KNOXVILLE, Tenn. (WATE) — Remarkable Woman finalist Rebekah Fetzer is a familiar face as a pastor at Cokesbury United Methodist Church, but her ministry stretches far beyond the church walls.

What she’s doing for women and children caught in the web of addiction, through a place she founded called Susannah’s House, is saving lives.

“I knew you couldn’t help the babies without helping the mothers,” Rebekah said.

While little ones get to learn and play downstairs, moms are upstairs learning, too.

“The classes are on everything from parenting to budgeting to relationships to knowing how to navigate the world,” Rebekah pointed out.

Mother of two with one on the way, Amy Elkins told us, “never been six months sober on my own until I came to Susannah’s House. They pretty much saved my life and my children.”

Susannah’s House is a faith-based non-profit outpatient facility on Dameron Avenue in Knoxville. It provides long-term treatment and support for mothers and mothers-to-be and their children at no cost.

“We as people are going to surround you with that love of God and help you get through whatever it is you’re going through and help you do this on a permanent basis, not a 30-day program where you’re going to be done and get a certificate and that’s it. No, we’re going to be with you for always,” Rebekah said.

As comfort food is prepared by loving hands for lunch, Rebekah shares how Susannah’s House came to be.

“That seed was planted by another remarkable woman who was adopting a baby in our community, and she called and said the baby’s here, but we really don’t want anybody to come. The baby’s in the NICU. I went down to Children’s Hospital and saw this little baby and found out that this baby with withdrawing from opioids. The baby was shaking and trembling and crying and had all kinds of issues and I was just heartbroken about that,” Rebekah recalled. “I just basically left the hospital weeping and crying over this situation. I didn’t realize there were so many babies this was happening to, and this was eight years ago.”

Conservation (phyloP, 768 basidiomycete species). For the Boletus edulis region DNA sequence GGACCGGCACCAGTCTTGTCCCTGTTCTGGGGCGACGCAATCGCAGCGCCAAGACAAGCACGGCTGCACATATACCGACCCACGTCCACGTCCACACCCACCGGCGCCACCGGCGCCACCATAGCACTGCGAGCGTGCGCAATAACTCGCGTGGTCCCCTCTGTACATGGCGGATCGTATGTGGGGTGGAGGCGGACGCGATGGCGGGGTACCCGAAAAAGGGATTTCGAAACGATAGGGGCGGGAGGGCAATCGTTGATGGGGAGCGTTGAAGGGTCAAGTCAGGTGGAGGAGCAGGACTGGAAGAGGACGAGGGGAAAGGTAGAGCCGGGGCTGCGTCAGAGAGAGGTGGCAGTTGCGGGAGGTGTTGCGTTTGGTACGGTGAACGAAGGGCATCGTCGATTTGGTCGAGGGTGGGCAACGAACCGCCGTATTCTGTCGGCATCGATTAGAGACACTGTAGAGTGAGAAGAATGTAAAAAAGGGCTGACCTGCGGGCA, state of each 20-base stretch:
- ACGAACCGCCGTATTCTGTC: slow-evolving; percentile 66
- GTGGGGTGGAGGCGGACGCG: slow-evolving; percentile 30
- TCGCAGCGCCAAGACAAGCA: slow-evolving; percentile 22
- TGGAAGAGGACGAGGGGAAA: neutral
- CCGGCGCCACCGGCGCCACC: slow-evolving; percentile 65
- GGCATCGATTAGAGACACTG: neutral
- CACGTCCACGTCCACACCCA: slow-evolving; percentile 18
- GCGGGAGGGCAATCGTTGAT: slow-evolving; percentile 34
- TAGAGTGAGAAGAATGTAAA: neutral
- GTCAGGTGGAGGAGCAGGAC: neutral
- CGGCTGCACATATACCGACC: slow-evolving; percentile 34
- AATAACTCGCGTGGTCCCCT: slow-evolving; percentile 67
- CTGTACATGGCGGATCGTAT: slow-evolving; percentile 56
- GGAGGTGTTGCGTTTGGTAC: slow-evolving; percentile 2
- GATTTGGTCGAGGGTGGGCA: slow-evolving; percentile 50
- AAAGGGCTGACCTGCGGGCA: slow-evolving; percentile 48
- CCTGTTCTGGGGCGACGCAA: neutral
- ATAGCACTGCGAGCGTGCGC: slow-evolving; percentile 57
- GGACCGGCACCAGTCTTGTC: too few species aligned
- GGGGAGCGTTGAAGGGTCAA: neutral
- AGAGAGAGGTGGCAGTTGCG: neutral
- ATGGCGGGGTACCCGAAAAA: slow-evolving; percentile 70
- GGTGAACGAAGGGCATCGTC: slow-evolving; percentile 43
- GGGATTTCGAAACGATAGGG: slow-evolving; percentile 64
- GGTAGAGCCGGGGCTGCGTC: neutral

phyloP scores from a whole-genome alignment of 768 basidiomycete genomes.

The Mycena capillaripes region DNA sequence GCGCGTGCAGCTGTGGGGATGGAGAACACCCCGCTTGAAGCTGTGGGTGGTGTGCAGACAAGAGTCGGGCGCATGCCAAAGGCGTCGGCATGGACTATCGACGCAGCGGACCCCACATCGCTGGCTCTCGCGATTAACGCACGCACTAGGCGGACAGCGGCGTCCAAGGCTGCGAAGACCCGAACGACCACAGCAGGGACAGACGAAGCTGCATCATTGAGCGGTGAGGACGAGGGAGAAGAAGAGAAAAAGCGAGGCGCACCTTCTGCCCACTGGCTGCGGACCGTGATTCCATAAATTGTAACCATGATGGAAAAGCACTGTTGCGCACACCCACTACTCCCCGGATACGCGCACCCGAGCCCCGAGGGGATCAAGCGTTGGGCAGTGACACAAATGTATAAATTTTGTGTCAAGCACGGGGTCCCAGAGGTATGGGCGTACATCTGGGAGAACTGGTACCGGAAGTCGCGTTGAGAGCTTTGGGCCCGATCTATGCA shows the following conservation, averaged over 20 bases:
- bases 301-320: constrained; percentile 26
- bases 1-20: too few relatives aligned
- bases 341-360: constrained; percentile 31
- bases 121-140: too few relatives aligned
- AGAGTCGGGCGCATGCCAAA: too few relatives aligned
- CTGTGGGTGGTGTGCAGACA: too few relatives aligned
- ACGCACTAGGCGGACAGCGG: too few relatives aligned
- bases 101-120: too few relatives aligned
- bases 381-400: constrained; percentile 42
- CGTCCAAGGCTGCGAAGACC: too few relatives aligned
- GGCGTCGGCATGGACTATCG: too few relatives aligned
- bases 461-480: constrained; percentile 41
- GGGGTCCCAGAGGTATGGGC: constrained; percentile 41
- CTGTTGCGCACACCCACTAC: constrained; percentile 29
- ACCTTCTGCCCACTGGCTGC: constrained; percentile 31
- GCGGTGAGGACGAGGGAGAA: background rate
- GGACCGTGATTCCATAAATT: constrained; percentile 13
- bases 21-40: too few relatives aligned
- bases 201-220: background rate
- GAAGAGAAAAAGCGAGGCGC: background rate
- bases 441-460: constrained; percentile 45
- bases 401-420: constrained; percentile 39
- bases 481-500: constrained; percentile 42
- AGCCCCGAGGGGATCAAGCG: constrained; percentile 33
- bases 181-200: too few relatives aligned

She saw the suffering of one baby and did something to change the course of so many other lives. Their challenges are something Rebekah can understand.

“I had a period in my life where I had children struggling with addiction. I’ve had at one point a spouse who was struggling with addiction, ended up having to get out of that relationship as a result, so I have been where a lot of these moms have been,” she said, adding, “my secret, I guess, is not really a secret. It’s the place God has in my life. My own life. Things that I’ve been through, and that God has brought me through allows me to say if I made it, you could make it.”

Tori Bryan has a 9-month-old daughter and is currently working as a daycare teacher at Susannah’s House.

“I was dropped off straight from the police department to the front door. I know I needed help. I had been in active addiction six years, and I had a little one on the way and I just didn’t know where to find the love for myself. I had lost that. My purpose, my reason. They loved me until I could love myself again,” Tori said.

Amy Elkins agreed, saying of Rebekah: “She’s awesome, she’s awesome. She saved my life. Thank you.”

Susannah’s House has a one-million-dollar operating budget annually. They get some state funding but largely depend on donations. For information on how to donate, and to learn about its expansion plans to build permanent housing next door to the current site of Susannah’s House, visit

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